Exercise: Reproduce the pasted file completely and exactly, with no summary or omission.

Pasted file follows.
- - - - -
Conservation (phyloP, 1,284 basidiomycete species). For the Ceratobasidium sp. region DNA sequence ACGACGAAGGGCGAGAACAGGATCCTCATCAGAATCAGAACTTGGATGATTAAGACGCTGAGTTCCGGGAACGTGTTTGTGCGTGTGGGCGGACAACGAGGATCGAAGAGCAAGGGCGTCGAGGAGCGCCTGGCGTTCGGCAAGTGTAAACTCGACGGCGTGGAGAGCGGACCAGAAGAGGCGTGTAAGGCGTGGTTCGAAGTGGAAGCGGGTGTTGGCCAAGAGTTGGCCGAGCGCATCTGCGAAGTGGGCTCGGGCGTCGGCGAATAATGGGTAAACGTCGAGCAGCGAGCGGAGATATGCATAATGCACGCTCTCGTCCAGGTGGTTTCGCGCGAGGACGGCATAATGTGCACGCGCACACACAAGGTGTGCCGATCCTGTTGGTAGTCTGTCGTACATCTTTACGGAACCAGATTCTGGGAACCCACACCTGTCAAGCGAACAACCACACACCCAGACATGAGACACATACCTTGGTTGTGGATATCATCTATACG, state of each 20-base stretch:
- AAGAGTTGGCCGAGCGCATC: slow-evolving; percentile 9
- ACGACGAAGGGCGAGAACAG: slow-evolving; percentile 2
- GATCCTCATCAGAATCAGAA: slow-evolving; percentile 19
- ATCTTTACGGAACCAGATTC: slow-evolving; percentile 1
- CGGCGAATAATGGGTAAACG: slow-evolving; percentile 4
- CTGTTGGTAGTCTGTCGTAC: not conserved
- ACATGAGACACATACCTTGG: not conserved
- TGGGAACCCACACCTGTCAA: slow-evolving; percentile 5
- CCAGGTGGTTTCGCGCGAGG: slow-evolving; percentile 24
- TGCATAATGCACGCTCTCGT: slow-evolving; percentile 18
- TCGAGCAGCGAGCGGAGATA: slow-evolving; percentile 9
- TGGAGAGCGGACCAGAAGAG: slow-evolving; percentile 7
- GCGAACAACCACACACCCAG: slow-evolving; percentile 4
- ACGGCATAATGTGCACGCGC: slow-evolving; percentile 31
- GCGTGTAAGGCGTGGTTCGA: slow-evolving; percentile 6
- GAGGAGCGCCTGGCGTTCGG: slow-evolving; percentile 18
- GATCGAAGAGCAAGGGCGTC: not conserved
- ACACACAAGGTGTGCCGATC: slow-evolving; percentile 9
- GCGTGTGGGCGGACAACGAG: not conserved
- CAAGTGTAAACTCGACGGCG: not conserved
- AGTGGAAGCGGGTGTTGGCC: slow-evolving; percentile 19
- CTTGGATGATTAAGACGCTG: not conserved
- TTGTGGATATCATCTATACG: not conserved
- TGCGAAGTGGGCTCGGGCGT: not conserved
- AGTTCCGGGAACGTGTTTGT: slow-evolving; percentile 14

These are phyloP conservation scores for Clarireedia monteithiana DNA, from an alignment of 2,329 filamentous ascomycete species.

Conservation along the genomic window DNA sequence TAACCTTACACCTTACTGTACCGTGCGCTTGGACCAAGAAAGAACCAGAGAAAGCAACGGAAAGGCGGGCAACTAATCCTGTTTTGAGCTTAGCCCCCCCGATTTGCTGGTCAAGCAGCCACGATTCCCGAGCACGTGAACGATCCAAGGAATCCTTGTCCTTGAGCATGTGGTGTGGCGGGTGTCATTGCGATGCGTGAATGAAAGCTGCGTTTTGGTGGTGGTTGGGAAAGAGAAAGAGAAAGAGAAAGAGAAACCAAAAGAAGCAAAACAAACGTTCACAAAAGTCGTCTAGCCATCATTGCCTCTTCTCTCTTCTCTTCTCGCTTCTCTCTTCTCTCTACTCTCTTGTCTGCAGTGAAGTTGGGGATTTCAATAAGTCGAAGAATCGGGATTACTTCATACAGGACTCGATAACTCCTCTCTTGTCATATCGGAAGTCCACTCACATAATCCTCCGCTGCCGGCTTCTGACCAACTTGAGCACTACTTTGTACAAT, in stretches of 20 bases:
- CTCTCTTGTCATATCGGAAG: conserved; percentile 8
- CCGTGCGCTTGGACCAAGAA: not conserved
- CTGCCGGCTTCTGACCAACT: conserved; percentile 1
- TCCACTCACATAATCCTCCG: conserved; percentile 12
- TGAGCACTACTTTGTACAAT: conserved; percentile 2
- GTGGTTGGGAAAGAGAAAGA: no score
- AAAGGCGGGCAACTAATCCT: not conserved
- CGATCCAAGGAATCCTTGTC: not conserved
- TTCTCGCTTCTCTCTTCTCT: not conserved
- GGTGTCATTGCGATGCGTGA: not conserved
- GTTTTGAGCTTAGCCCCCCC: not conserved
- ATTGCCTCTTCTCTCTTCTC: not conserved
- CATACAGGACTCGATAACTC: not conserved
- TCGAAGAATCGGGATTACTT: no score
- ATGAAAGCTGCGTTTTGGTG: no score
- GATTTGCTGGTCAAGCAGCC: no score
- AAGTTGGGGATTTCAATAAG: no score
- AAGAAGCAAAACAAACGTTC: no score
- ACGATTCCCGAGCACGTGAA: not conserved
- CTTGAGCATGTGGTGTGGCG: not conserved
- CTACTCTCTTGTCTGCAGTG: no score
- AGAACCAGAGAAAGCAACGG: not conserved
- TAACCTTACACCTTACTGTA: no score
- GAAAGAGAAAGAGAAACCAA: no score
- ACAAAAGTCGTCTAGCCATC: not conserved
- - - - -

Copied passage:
Conservation (phyloP, 1,284 basidiomycete species). For the Ceratobasidium sp. region DNA sequence ACGACGAAGGGCGAGAACAGGATCCTCATCAGAATCAGAACTTGGATGATTAAGACGCTGAGTTCCGGGAACGTGTTTGTGCGTGTGGGCGGACAACGAGGATCGAAGAGCAAGGGCGTCGAGGAGCGCCTGGCGTTCGGCAAGTGTAAACTCGACGGCGTGGAGAGCGGACCAGAAGAGGCGTGTAAGGCGTGGTTCGAAGTGGAAGCGGGTGTTGGCCAAGAGTTGGCCGAGCGCATCTGCGAAGTGGGCTCGGGCGTCGGCGAATAATGGGTAAACGTCGAGCAGCGAGCGGAGATATGCATAATGCACGCTCTCGTCCAGGTGGTTTCGCGCGAGGACGGCATAATGTGCACGCGCACACACAAGGTGTGCCGATCCTGTTGGTAGTCTGTCGTACATCTTTACGGAACCAGATTCTGGGAACCCACACCTGTCAAGCGAACAACCACACACCCAGACATGAGACACATACCTTGGTTGTGGATATCATCTATACG, state of each 20-base stretch:
- AAGAGTTGGCCGAGCGCATC: slow-evolving; percentile 9
- ACGACGAAGGGCGAGAACAG: slow-evolving; percentile 2
- GATCCTCATCAGAATCAGAA: slow-evolving; percentile 19
- ATCTTTACGGAACCAGATTC: slow-evolving; percentile 1
- CGGCGAATAATGGGTAAACG: slow-evolving; percentile 4
- CTGTTGGTAGTCTGTCGTAC: not conserved
- ACATGAGACACATACCTTGG: not conserved
- TGGGAACCCACACCTGTCAA: slow-evolving; percentile 5
- CCAGGTGGTTTCGCGCGAGG: slow-evolving; percentile 24
- TGCATAATGCACGCTCTCGT: slow-evolving; percentile 18
- TCGAGCAGCGAGCGGAGATA: slow-evolving; percentile 9
- TGGAGAGCGGACCAGAAGAG: slow-evolving; percentile 7
- GCGAACAACCACACACCCAG: slow-evolving; percentile 4
- ACGGCATAATGTGCACGCGC: slow-evolving; percentile 31
- GCGTGTAAGGCGTGGTTCGA: slow-evolving; percentile 6
- GAGGAGCGCCTGGCGTTCGG: slow-evolving; percentile 18
- GATCGAAGAGCAAGGGCGTC: not conserved
- ACACACAAGGTGTGCCGATC: slow-evolving; percentile 9
- GCGTGTGGGCGGACAACGAG: not conserved
- CAAGTGTAAACTCGACGGCG: not conserved
- AGTGGAAGCGGGTGTTGGCC: slow-evolving; percentile 19
- CTTGGATGATTAAGACGCTG: not conserved
- TTGTGGATATCATCTATACG: not conserved
- TGCGAAGTGGGCTCGGGCGT: not conserved
- AGTTCCGGGAACGTGTTTGT: slow-evolving; percentile 14

These are phyloP conservation scores for Clarireedia monteithiana DNA, from an alignment of 2,329 filamentous ascomycete species.

Conservation along the genomic window DNA sequence TAACCTTACACCTTACTGTACCGTGCGCTTGGACCAAGAAAGAACCAGAGAAAGCAACGGAAAGGCGGGCAACTAATCCTGTTTTGAGCTTAGCCCCCCCGATTTGCTGGTCAAGCAGCCACGATTCCCGAGCACGTGAACGATCCAAGGAATCCTTGTCCTTGAGCATGTGGTGTGGCGGGTGTCATTGCGATGCGTGAATGAAAGCTGCGTTTTGGTGGTGGTTGGGAAAGAGAAAGAGAAAGAGAAAGAGAAACCAAAAGAAGCAAAACAAACGTTCACAAAAGTCGTCTAGCCATCATTGCCTCTTCTCTCTTCTCTTCTCGCTTCTCTCTTCTCTCTACTCTCTTGTCTGCAGTGAAGTTGGGGATTTCAATAAGTCGAAGAATCGGGATTACTTCATACAGGACTCGATAACTCCTCTCTTGTCATATCGGAAGTCCACTCACATAATCCTCCGCTGCCGGCTTCTGACCAACTTGAGCACTACTTTGTACAAT, in stretches of 20 bases:
- CTCTCTTGTCATATCGGAAG: conserved; percentile 8
- CCGTGCGCTTGGACCAAGAA: not conserved
- CTGCCGGCTTCTGACCAACT: conserved; percentile 1
- TCCACTCACATAATCCTCCG: conserved; percentile 12
- TGAGCACTACTTTGTACAAT: conserved; percentile 2
- GTGGTTGGGAAAGAGAAAGA: no score
- AAAGGCGGGCAACTAATCCT: not conserved
- CGATCCAAGGAATCCTTGTC: not conserved
- TTCTCGCTTCTCTCTTCTCT: not conserved
- GGTGTCATTGCGATGCGTGA: not conserved
- GTTTTGAGCTTAGCCCCCCC: not conserved
- ATTGCCTCTTCTCTCTTCTC: not conserved
- CATACAGGACTCGATAACTC: not conserved
- TCGAAGAATCGGGATTACTT: no score
- ATGAAAGCTGCGTTTTGGTG: no score
- GATTTGCTGGTCAAGCAGCC: no score
- AAGTTGGGGATTTCAATAAG: no score
- AAGAAGCAAAACAAACGTTC: no score
- ACGATTCCCGAGCACGTGAA: not conserved
- CTTGAGCATGTGGTGTGGCG: not conserved
- CTACTCTCTTGTCTGCAGTG: no score
- AGAACCAGAGAAAGCAACGG: not conserved
- TAACCTTACACCTTACTGTA: no score
- GAAAGAGAAAGAGAAACCAA: no score
- ACAAAAGTCGTCTAGCCATC: not conserved